The Harrison Ford Commemorative Chart

Briefly, actor Harrison Ford was presented with a Commemorative Chart for being a client of Jeppesen/Boeing. The award was presented by Kevin Collins, EVP Marketing & Product Development for Jeppesen. I initiated and presented the following Sales Assessment analysis to Mr. Collins.

This assessment is an example of how I identify opportunities to evolve exiting jobs and create new jobs to dynamically increase corporate sales performance through corporate-wide position management. Without regard to the industry, my candidacy represents a tremendously diverse reservoir of knowledge about work, all kinds of work. This knowledge empowers me to accurately direct staff and guide executive management.


- - - - - - - - - - - - - - - -  HARRISON FORD SALES ASSESSMENT - - - - - - - - - - - - - - - -

The event of The Harrison Ford Commemorative Chart prompts many questions about the scope and strategy of Jeppesen's product management (and development and marketing).  For example:



1. Why doesn't Jeppesen negotiate a "product placement" agreement with Harrison Ford's film production company to guarantee the strategic placement of a Jeppesen product (i.e., JeppView) in all films starring or produced by Harrison Ford, and in return Jeppesen would provide Mr. Ford (and/or his production company, or his designated film studio) with certain pricing benefits for Jeppesen's products and services?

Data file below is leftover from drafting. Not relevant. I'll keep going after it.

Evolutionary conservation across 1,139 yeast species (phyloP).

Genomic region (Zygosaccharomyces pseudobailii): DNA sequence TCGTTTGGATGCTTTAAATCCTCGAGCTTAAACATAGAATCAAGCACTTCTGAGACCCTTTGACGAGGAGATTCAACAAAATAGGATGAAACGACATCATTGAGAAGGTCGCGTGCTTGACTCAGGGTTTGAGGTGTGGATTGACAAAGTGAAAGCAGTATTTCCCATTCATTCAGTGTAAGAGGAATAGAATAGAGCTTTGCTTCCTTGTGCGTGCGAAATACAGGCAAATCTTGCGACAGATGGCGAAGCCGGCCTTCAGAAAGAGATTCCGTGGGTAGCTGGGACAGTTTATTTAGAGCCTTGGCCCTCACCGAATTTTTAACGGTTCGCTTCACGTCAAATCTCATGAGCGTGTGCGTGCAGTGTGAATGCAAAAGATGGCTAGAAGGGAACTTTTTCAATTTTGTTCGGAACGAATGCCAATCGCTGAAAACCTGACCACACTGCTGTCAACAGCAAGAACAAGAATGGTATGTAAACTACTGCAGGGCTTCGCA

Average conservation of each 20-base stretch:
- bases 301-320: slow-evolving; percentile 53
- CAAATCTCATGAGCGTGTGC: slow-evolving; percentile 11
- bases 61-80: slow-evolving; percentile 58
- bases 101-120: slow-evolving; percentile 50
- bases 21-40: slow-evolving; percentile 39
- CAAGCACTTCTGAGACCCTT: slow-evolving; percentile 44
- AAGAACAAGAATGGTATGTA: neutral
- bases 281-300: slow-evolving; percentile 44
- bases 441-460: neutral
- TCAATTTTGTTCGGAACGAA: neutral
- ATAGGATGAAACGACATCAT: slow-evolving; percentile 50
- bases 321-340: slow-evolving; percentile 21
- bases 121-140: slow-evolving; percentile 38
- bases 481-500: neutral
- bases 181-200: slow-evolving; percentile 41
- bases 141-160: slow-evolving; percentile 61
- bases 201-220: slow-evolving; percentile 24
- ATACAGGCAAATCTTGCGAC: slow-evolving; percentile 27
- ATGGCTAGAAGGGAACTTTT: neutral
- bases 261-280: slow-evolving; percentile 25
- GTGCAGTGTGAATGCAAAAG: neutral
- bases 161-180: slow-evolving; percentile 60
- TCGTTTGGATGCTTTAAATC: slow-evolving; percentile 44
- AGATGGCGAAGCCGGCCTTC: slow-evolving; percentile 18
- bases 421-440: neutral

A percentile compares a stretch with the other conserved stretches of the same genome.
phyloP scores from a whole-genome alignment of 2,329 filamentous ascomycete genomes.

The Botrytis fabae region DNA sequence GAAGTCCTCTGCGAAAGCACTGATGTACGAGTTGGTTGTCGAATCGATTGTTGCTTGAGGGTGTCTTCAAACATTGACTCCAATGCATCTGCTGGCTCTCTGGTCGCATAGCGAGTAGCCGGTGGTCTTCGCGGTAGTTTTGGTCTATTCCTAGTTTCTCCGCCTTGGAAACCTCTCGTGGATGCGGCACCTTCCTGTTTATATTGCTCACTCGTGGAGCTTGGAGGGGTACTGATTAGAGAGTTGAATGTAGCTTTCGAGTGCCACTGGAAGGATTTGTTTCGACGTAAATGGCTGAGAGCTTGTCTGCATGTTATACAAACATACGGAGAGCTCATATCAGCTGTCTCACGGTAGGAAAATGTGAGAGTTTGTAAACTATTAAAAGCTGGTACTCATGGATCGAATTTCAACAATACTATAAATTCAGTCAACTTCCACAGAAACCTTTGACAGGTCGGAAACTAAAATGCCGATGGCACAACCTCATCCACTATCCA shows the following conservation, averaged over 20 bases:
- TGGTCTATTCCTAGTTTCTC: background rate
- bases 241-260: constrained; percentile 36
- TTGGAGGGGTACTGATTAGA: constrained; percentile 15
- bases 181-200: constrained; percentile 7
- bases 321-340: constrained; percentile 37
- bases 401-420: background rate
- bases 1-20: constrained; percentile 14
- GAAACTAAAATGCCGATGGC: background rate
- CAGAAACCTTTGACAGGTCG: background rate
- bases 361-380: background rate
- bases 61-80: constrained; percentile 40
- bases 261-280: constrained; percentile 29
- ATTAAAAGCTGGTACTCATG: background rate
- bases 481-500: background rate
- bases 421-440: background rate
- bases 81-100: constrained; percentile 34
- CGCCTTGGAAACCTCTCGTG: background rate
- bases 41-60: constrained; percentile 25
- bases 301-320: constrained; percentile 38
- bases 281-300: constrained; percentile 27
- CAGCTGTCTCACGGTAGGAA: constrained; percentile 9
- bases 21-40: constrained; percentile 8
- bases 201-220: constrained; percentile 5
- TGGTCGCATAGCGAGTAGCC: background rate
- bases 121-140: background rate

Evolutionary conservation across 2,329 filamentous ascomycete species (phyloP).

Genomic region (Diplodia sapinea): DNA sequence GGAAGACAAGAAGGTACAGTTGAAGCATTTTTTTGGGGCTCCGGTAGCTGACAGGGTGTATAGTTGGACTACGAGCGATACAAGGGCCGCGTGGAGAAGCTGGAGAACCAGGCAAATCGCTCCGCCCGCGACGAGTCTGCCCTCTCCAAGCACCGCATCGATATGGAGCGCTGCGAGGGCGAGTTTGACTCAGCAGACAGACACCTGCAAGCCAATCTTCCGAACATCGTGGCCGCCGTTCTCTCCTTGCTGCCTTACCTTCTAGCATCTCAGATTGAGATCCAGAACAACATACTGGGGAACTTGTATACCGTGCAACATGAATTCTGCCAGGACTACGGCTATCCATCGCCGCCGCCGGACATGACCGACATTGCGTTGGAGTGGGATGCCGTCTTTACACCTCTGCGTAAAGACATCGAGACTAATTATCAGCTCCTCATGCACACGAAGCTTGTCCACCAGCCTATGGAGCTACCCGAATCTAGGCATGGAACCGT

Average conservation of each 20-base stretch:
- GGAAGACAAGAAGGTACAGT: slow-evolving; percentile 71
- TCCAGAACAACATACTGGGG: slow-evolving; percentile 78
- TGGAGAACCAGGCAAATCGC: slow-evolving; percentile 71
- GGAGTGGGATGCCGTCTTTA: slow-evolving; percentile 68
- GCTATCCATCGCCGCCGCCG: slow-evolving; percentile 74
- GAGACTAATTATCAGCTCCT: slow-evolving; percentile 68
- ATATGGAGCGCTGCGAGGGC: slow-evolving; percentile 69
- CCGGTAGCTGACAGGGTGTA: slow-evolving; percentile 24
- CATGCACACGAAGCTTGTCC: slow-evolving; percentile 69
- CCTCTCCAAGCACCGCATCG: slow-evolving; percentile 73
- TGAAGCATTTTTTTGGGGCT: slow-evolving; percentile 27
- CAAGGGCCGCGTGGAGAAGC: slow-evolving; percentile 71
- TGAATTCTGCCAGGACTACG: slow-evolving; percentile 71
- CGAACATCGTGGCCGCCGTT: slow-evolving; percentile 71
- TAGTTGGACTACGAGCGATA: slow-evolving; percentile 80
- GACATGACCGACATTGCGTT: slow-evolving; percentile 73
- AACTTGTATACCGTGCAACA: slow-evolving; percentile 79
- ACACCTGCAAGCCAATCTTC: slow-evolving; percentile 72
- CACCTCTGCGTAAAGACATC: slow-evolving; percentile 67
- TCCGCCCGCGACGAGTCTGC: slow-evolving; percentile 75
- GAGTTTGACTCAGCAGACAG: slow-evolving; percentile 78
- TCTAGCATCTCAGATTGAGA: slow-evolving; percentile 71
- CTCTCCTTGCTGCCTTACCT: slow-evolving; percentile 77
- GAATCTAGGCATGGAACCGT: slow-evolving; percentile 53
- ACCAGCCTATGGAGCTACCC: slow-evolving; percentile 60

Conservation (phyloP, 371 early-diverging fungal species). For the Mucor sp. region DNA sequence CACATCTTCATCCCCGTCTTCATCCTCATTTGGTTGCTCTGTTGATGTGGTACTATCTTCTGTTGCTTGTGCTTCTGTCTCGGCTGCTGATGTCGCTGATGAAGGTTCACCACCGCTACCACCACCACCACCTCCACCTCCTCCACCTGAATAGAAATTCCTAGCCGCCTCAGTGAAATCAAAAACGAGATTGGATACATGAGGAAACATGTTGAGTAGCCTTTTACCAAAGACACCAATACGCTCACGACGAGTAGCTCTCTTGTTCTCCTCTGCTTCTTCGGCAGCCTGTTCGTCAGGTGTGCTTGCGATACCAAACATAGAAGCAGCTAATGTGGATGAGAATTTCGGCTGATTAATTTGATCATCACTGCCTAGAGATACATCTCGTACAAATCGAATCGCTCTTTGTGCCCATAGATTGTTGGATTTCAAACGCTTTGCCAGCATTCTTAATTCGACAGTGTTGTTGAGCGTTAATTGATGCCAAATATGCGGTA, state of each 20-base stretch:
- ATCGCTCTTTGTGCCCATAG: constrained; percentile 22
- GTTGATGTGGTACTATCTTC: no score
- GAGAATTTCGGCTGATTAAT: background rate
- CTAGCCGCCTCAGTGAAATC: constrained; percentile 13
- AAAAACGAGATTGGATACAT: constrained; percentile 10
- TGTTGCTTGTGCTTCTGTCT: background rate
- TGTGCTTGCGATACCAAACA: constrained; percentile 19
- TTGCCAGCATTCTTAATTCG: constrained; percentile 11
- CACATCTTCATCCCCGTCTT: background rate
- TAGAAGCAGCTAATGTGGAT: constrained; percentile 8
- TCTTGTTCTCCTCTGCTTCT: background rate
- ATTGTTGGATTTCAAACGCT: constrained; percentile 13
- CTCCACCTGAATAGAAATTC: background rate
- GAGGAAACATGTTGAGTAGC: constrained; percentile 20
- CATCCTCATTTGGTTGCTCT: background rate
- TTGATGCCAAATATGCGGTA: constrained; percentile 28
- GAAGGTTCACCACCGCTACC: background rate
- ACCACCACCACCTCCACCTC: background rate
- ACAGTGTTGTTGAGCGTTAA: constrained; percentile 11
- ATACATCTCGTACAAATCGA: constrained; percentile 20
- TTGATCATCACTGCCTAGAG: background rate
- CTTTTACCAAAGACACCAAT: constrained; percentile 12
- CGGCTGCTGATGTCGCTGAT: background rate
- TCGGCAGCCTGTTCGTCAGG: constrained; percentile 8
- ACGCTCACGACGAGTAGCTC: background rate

2. Given #1 above, why doesn't Jeppesen negotiate similar "product placement" agreements with all of Jeppesen's entertainment industry clients with an "A" level status as actor (John Travolta), directors, producers, etc.?

3. Why doesn't Jeppesen co-produce (finance) the writing of a script and production of a film about Captain Elrey B. Jeppesen, starring Harrison Ford, or John Travolta, etc.?  Here's a great opportunity to show everyone in the world how and why Jeppesen must ALWAYS be considered over Liddo!  Plus, you have to admit, there's a certain competitive thrill in showing an in-flight film about Captain Jepp's success on Lufthansa planes.  

4. Why wasn't there not even one "product placement" or referral to Captain Elrey B. Jeppesen - or to a Jeppesen charting product - during the entire 166 minutes (nearly 3 hours) of Martin Scorsese's 2004 epic, "The Aviator," about the life of legendary aviator Howard Hughes as portrayed by Leonardo DiCaprio?



5. Why doesn’t Jeppesen negotiate a “product placement” agreement with all major and independent film studios for all films featuring aviation or marine transportation?

6. Why doesn’t Jeppesen co-produce (finance) the writing of an original script and production of a contemporary film about the high tech world of aviation and marine navigation which, as producer, would guarantee Jeppesen ample product placement?

7. Jeppesen could have produced "product placement" throughout the seven year broadcast of "Wings" (see photo at right) on the NBC television network, but did not. Nevertheless, why doesn’t Jeppesen co-produce (finance) the writing of an original script and production of a contemporary television series about the high tech world of aviation and marine navigation which, as producer, would guarantee Jeppesen ample product placement?  Think “CSI: Jeppesen” or “Law and Order: Jeppesen,” or with a slant to the future of aerospace, think “Star Trek: Jeppesen”!

8. If it’s not too late, and only if it can be done to reflect positively on Jeppesen and in alignment with the script, is it possible to include a Nobeltec “product placement” in the 2006 film “Poseidon” starring Kurt Russell, Richard Dreyfuss, Emmy Rossum and Josh Lucas - a remake of 1972’s “The Poseidon Adventure”? Hopefully, the film is still in post-production with product placement a possibility.